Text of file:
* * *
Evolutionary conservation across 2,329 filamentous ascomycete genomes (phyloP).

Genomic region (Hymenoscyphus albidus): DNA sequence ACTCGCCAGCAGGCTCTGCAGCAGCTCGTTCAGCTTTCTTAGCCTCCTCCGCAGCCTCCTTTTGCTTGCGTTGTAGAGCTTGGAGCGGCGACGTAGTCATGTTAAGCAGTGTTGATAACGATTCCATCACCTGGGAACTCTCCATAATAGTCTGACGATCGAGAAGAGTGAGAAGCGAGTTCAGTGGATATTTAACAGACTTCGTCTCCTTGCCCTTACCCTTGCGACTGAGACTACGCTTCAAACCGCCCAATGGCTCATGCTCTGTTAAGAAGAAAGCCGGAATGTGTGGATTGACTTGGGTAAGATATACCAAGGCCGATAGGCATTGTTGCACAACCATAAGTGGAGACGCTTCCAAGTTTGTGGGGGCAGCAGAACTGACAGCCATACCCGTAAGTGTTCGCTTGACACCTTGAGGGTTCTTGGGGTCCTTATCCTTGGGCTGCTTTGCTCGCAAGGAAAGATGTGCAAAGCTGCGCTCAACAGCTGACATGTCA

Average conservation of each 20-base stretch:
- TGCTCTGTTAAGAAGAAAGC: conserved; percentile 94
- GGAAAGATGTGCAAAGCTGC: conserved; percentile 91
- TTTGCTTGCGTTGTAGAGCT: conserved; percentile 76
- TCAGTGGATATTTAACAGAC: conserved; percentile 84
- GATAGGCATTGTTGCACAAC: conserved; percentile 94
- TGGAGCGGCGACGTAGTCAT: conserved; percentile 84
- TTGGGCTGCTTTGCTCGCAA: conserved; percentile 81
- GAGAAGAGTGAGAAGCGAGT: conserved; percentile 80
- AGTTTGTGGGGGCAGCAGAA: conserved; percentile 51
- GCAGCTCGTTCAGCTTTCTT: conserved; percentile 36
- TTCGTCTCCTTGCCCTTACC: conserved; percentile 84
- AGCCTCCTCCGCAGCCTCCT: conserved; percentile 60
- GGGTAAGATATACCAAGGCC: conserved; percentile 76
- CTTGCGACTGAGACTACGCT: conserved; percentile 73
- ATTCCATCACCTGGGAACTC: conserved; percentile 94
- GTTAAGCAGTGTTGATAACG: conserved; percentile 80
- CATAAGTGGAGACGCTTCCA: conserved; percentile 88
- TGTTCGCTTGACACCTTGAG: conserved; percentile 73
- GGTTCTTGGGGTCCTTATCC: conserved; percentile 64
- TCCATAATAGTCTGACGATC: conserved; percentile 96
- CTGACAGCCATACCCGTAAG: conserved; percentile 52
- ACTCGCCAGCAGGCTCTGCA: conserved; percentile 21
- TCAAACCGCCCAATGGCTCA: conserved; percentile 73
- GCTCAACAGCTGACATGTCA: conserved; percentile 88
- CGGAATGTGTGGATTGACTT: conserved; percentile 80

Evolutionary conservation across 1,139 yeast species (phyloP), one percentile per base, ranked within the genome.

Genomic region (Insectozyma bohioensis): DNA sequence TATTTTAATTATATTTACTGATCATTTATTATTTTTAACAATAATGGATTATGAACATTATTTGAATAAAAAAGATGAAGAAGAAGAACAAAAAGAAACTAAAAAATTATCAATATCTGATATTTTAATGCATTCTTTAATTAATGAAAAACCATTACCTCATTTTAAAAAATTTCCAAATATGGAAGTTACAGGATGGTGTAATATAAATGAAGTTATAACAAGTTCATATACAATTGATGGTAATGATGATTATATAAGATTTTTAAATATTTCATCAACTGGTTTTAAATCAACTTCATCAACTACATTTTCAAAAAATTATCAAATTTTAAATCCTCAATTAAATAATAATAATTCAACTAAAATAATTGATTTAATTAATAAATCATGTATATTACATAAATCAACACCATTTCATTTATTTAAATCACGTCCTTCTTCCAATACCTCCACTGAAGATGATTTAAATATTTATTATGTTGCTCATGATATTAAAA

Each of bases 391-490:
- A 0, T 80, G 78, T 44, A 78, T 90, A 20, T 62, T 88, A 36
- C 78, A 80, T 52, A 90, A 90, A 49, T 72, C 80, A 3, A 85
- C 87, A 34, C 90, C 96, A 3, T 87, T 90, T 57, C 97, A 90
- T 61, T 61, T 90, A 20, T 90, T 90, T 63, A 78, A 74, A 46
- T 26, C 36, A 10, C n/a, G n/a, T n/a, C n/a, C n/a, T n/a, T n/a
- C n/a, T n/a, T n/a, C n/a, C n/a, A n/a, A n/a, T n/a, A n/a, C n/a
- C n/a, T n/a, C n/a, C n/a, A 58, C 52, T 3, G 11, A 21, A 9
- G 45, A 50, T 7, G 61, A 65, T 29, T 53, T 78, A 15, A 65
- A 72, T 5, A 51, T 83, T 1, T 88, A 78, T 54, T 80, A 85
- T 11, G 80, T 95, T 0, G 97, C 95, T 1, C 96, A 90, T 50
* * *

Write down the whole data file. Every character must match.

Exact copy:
Evolutionary conservation across 2,329 filamentous ascomycete genomes (phyloP).

Genomic region (Hymenoscyphus albidus): DNA sequence ACTCGCCAGCAGGCTCTGCAGCAGCTCGTTCAGCTTTCTTAGCCTCCTCCGCAGCCTCCTTTTGCTTGCGTTGTAGAGCTTGGAGCGGCGACGTAGTCATGTTAAGCAGTGTTGATAACGATTCCATCACCTGGGAACTCTCCATAATAGTCTGACGATCGAGAAGAGTGAGAAGCGAGTTCAGTGGATATTTAACAGACTTCGTCTCCTTGCCCTTACCCTTGCGACTGAGACTACGCTTCAAACCGCCCAATGGCTCATGCTCTGTTAAGAAGAAAGCCGGAATGTGTGGATTGACTTGGGTAAGATATACCAAGGCCGATAGGCATTGTTGCACAACCATAAGTGGAGACGCTTCCAAGTTTGTGGGGGCAGCAGAACTGACAGCCATACCCGTAAGTGTTCGCTTGACACCTTGAGGGTTCTTGGGGTCCTTATCCTTGGGCTGCTTTGCTCGCAAGGAAAGATGTGCAAAGCTGCGCTCAACAGCTGACATGTCA

Average conservation of each 20-base stretch:
- TGCTCTGTTAAGAAGAAAGC: conserved; percentile 94
- GGAAAGATGTGCAAAGCTGC: conserved; percentile 91
- TTTGCTTGCGTTGTAGAGCT: conserved; percentile 76
- TCAGTGGATATTTAACAGAC: conserved; percentile 84
- GATAGGCATTGTTGCACAAC: conserved; percentile 94
- TGGAGCGGCGACGTAGTCAT: conserved; percentile 84
- TTGGGCTGCTTTGCTCGCAA: conserved; percentile 81
- GAGAAGAGTGAGAAGCGAGT: conserved; percentile 80
- AGTTTGTGGGGGCAGCAGAA: conserved; percentile 51
- GCAGCTCGTTCAGCTTTCTT: conserved; percentile 36
- TTCGTCTCCTTGCCCTTACC: conserved; percentile 84
- AGCCTCCTCCGCAGCCTCCT: conserved; percentile 60
- GGGTAAGATATACCAAGGCC: conserved; percentile 76
- CTTGCGACTGAGACTACGCT: conserved; percentile 73
- ATTCCATCACCTGGGAACTC: conserved; percentile 94
- GTTAAGCAGTGTTGATAACG: conserved; percentile 80
- CATAAGTGGAGACGCTTCCA: conserved; percentile 88
- TGTTCGCTTGACACCTTGAG: conserved; percentile 73
- GGTTCTTGGGGTCCTTATCC: conserved; percentile 64
- TCCATAATAGTCTGACGATC: conserved; percentile 96
- CTGACAGCCATACCCGTAAG: conserved; percentile 52
- ACTCGCCAGCAGGCTCTGCA: conserved; percentile 21
- TCAAACCGCCCAATGGCTCA: conserved; percentile 73
- GCTCAACAGCTGACATGTCA: conserved; percentile 88
- CGGAATGTGTGGATTGACTT: conserved; percentile 80

Evolutionary conservation across 1,139 yeast species (phyloP), one percentile per base, ranked within the genome.

Genomic region (Insectozyma bohioensis): DNA sequence TATTTTAATTATATTTACTGATCATTTATTATTTTTAACAATAATGGATTATGAACATTATTTGAATAAAAAAGATGAAGAAGAAGAACAAAAAGAAACTAAAAAATTATCAATATCTGATATTTTAATGCATTCTTTAATTAATGAAAAACCATTACCTCATTTTAAAAAATTTCCAAATATGGAAGTTACAGGATGGTGTAATATAAATGAAGTTATAACAAGTTCATATACAATTGATGGTAATGATGATTATATAAGATTTTTAAATATTTCATCAACTGGTTTTAAATCAACTTCATCAACTACATTTTCAAAAAATTATCAAATTTTAAATCCTCAATTAAATAATAATAATTCAACTAAAATAATTGATTTAATTAATAAATCATGTATATTACATAAATCAACACCATTTCATTTATTTAAATCACGTCCTTCTTCCAATACCTCCACTGAAGATGATTTAAATATTTATTATGTTGCTCATGATATTAAAA

Each of bases 391-490:
- A 0, T 80, G 78, T 44, A 78, T 90, A 20, T 62, T 88, A 36
- C 78, A 80, T 52, A 90, A 90, A 49, T 72, C 80, A 3, A 85
- C 87, A 34, C 90, C 96, A 3, T 87, T 90, T 57, C 97, A 90
- T 61, T 61, T 90, A 20, T 90, T 90, T 63, A 78, A 74, A 46
- T 26, C 36, A 10, C n/a, G n/a, T n/a, C n/a, C n/a, T n/a, T n/a
- C n/a, T n/a, T n/a, C n/a, C n/a, A n/a, A n/a, T n/a, A n/a, C n/a
- C n/a, T n/a, C n/a, C n/a, A 58, C 52, T 3, G 11, A 21, A 9
- G 45, A 50, T 7, G 61, A 65, T 29, T 53, T 78, A 15, A 65
- A 72, T 5, A 51, T 83, T 1, T 88, A 78, T 54, T 80, A 85
- T 11, G 80, T 95, T 0, G 97, C 95, T 1, C 96, A 90, T 50